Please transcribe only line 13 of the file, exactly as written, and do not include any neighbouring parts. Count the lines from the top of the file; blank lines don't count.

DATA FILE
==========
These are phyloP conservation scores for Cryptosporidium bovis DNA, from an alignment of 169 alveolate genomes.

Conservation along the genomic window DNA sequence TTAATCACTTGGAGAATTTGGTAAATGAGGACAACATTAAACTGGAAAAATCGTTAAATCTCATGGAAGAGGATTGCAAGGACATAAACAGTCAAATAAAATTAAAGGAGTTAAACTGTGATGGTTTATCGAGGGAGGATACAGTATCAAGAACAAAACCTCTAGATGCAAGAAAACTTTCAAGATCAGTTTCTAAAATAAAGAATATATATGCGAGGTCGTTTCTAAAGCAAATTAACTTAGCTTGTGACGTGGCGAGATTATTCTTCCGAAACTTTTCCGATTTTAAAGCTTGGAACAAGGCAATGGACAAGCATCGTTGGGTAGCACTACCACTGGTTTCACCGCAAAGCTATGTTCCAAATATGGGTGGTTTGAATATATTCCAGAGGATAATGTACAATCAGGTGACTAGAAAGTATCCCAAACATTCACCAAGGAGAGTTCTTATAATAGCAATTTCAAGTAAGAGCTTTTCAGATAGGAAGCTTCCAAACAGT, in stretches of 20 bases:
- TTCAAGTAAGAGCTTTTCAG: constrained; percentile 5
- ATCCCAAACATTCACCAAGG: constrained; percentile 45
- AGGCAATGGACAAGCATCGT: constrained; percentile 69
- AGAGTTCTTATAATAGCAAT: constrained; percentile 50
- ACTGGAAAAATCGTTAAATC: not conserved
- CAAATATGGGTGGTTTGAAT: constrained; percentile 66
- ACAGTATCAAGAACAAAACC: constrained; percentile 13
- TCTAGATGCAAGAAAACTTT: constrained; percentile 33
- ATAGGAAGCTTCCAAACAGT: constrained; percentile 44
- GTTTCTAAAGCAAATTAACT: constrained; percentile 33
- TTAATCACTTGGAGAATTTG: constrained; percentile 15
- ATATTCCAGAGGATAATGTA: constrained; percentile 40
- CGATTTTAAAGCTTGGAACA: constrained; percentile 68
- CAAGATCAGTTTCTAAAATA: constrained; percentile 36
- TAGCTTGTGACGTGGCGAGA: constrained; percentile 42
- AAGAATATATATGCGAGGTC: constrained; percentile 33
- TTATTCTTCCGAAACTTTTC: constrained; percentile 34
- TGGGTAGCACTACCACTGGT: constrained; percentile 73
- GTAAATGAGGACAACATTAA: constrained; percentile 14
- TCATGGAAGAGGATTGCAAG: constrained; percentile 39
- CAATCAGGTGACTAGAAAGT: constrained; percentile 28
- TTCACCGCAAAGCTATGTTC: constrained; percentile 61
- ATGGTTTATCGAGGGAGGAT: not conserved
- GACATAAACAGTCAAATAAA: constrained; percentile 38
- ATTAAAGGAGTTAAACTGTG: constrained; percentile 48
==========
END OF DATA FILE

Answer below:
- TTAATCACTTGGAGAATTTG: constrained; percentile 15